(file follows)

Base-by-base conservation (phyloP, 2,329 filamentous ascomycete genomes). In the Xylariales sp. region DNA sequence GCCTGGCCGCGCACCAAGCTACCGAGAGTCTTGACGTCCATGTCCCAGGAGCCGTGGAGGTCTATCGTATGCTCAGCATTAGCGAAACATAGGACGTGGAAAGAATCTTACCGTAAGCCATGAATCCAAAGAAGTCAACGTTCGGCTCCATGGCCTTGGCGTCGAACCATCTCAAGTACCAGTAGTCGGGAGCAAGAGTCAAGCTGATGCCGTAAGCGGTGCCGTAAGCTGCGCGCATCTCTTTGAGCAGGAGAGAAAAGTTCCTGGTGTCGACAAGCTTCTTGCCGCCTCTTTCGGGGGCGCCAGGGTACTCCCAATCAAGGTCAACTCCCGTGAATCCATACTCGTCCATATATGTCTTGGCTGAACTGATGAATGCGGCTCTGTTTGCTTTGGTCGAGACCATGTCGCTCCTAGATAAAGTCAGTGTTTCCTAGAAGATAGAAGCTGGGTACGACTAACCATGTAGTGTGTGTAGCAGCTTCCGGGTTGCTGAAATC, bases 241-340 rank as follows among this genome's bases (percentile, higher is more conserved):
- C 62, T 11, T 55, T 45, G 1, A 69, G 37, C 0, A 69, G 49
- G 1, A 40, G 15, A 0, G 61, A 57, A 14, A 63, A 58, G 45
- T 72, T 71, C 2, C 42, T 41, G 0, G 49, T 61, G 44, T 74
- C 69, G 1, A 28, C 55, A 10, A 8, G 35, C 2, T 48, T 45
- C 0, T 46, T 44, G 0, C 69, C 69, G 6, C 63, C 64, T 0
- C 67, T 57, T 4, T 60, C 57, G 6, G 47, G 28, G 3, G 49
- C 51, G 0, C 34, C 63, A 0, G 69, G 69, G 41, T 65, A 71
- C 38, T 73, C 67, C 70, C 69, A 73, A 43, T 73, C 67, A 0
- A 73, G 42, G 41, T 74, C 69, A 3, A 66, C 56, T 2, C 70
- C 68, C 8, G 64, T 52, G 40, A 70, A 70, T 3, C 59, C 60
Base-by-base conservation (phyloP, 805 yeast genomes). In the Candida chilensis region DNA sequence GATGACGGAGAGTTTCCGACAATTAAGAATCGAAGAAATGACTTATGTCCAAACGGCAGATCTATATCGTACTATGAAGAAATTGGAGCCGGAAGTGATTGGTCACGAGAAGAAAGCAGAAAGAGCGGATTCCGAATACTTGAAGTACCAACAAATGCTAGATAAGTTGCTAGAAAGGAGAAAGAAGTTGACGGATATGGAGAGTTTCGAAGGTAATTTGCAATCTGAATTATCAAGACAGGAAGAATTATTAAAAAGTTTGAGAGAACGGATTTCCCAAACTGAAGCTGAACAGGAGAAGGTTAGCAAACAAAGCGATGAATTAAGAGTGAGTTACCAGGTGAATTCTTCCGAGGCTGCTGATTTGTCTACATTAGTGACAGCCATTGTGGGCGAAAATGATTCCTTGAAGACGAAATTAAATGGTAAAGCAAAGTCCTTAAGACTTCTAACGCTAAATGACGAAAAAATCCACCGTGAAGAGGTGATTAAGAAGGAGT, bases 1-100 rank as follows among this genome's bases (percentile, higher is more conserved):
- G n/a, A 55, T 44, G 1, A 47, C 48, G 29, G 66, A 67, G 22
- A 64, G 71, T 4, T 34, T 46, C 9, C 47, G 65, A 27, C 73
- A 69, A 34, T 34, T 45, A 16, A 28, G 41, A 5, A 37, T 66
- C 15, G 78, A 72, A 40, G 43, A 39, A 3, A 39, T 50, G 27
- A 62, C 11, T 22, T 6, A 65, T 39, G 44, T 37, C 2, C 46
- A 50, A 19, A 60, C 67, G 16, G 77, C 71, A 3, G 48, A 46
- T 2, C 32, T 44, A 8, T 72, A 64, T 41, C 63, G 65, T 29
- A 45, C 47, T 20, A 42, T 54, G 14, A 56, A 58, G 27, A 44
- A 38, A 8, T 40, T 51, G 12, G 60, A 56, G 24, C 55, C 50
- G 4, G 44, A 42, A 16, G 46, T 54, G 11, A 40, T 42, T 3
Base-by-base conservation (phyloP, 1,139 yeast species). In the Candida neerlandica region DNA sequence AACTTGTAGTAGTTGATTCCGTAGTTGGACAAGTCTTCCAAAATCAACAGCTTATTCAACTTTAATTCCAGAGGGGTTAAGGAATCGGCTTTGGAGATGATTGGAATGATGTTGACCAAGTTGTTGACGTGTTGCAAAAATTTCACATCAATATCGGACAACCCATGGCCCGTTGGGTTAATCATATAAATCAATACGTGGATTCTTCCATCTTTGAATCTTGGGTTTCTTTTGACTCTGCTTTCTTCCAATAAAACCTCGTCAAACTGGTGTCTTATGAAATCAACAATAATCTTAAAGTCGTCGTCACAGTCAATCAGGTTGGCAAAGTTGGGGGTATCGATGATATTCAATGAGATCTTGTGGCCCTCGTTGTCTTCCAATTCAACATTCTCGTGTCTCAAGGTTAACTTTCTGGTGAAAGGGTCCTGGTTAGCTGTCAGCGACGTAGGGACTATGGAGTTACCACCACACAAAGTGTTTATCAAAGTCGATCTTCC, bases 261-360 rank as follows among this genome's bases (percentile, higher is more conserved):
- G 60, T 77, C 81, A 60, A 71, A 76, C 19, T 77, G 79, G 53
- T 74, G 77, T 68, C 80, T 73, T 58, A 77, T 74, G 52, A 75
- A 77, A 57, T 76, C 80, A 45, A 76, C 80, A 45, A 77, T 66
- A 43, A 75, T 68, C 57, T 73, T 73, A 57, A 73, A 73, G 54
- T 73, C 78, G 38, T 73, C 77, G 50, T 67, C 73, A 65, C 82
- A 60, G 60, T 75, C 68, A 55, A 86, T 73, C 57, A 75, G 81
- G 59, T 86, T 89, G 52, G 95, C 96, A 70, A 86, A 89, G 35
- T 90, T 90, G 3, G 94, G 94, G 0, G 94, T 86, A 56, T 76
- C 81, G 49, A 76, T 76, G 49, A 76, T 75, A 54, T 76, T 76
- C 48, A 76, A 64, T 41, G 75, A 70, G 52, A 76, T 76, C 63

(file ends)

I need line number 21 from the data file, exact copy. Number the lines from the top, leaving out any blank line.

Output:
- A 38, A 8, T 40, T 51, G 12, G 60, A 56, G 24, C 55, C 50